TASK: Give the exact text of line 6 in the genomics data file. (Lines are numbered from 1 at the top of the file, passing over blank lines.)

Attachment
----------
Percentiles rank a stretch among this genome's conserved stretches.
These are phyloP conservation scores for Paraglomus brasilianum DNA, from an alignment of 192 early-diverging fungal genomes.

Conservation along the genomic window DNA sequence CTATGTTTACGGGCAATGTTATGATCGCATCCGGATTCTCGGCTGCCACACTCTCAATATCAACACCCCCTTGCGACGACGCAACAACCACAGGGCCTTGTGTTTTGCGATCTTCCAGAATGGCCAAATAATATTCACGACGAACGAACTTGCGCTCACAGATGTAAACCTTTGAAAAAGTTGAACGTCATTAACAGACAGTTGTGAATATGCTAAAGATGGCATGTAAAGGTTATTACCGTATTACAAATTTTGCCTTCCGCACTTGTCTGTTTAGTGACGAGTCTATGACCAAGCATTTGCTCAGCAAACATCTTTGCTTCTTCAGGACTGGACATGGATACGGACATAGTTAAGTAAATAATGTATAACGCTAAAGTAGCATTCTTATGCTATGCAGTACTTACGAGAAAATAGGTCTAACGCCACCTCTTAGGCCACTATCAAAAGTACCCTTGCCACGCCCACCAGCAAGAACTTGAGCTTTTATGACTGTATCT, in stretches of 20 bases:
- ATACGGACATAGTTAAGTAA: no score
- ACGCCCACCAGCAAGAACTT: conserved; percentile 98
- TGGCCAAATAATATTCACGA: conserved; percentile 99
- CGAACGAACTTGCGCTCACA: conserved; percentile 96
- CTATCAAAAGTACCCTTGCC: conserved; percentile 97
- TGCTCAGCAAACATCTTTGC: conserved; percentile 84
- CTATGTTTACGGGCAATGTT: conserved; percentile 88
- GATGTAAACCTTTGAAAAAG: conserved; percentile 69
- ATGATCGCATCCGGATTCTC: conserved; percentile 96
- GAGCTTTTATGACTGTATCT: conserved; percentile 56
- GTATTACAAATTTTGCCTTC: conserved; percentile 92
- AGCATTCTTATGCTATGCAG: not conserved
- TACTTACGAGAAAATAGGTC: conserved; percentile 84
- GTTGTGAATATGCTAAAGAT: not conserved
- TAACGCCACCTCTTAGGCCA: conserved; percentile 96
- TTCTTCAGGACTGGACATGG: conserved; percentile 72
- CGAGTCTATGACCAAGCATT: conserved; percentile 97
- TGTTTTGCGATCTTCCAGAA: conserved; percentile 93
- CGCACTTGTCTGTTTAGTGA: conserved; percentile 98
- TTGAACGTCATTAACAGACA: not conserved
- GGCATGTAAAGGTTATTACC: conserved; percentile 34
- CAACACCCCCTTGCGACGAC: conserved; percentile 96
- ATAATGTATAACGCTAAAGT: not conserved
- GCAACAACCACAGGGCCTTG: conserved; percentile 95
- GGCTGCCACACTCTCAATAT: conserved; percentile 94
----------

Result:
- TGGCCAAATAATATTCACGA: conserved; percentile 99